Published in The Guardian
The arts have always been required to justify their access to government funding by performing a civic duty. Even while New Labour presided over a golden era in arts funding, its streams of cash flowed only in response to the party mandate that the arts should be “central to the task of recreating the sense of community, identity and civic pride that should define our country”.
In the age of austerity these sentiments have been recycled in accordance with the political rhetoric of the day. Arts Council England’s website waxes lyrical that “arts leaders and organisations occupy a major place in the Big Society”. Meanwhile the RSA’s pamphlet Arts Funding, Austerity and the Big Society suggests the arts should do more to renew instrumentalism, quantify social impact and provide better statistical justification for its access to the public purse.
Maybe this is a fair deal in times of economic crisis and certainly ACE appeared to consider artistic excellence a key litmus test while allocating its national portfolio. The new NPO status awarded to InBetweenTime and Fierce, two of Britain’s most exciting multi-art form festivals should serve as testimony to this. Yet surely government expectation that the arts can perform an enhanced civic duty while absorbing a 29.6% cut in funds amounts to a demand for greater quantitative return for significantly less investment? As match-funding schemes are announced to kick-start a new era of philanthropy, what criteria will be used to judge each art form worthy of financial investment?
The transition that is creeping through Britain’s best multi-art form venues is a telling example of how cuts to the arts are beginning to bite. In the new national portfolio venues such as Arnolfini and the Bluecoat (where I was recently acting performance programmer) have taken the equivalent of an 11% cut. The ICA took a hit of 42%, a decision that reports suggest was prompted by a spell of bad management. All three of these venues’ mission statements include programming an eclectic mix of talks, performances, literature and visual art. Now cuts need to be made and these diverse art forms are losing out to visual arts, based – it seems to me – on the instrumentalist perspective that galleries yield greater footfall and are more attractive to wealthy donors.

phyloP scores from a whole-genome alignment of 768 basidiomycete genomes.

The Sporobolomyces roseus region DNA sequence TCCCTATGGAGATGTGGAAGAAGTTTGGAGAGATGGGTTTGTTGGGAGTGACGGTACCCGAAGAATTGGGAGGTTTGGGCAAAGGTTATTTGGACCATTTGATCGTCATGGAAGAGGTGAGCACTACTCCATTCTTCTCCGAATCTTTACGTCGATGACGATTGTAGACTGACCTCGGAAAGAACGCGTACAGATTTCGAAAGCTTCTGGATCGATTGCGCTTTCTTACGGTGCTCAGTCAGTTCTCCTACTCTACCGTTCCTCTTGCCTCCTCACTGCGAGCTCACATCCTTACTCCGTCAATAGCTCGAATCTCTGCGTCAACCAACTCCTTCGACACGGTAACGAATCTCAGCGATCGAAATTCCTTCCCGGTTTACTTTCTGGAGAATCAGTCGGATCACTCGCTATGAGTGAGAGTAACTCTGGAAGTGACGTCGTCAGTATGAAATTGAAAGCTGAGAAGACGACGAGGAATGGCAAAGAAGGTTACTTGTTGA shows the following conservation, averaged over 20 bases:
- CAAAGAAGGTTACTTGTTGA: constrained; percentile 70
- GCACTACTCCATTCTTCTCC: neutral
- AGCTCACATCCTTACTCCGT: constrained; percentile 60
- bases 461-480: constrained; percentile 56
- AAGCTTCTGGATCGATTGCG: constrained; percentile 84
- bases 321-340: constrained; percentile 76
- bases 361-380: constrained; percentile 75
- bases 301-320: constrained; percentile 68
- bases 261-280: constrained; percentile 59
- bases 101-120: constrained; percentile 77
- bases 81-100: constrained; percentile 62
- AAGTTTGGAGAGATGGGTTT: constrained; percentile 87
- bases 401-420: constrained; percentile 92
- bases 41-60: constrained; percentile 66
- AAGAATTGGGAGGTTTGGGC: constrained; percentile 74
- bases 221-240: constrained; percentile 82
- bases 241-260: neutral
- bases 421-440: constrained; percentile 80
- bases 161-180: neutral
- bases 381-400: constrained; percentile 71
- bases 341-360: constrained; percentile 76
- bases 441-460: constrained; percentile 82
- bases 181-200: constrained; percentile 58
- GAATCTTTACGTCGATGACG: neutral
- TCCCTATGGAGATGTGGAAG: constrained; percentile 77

The Bluecoat in Liverpool, a combined arts centre with a heritage of hosting performance and literature artists, from Yoko Ono to Jeanette Winterson has recently made my former post of live programmer and the position of literature programmer redundant and placed programming on hold, while it reviews options for the future. Meanwhile the ICA has a number of staff that programme its multi-art form events under consultation for redundancy, while staff who curate visual art appear to be protected. A review of their combined arts offer is underway. In a telling precursor the Arnolfini have not employed a senior live producer since 2009, after they decided also to review their live activity.
Galleries that are open seven days a week can easily be pitched as civic and social spaces that offer free access. While these are positive assets, they are not the only criteria on which the comparative merits of the art form should be judged. Literature readings, talks and live performance can create uniquely life-enhancing engagement opportunities for the public even though they have limited capacities, happen at specific times and require the purchase of a ticket. Do we live in an era where the demand for accessible culture has become so pervasive, that these modest requirements are now insurmountable obstacles?
During a visit to the ICA last weekend, I took a peep at the ominous “Bronsteinification” of the theatre space that had set tongues wagging about the future of its live programme. On their website the ICA say that Pablo Bronstein’s Sketches for Regency Living is a “groundbreaking exhibition” that facilitates the artist “choreographing extraordinary art and ballet performances”. As an exercise in multi-art form programming it is scintillating, offering one artist the opportunity to exercise their oeuvre across a range of platforms. Yet as a practical exercise this exhibition appears to have facilitated the conversion of the ICA’s theatre into a space for visual arts.
In times of crisis it is vital that multi-art form programming remains agile and responsive to the need for change. Each art form must prove its worth, but analysis of value should be based on qualitative concerns rather than the need to generate footfall. Without arts centres to make a financial investment in a broad range of cross art form activity, the quality and diversity of our cultural output is at risk.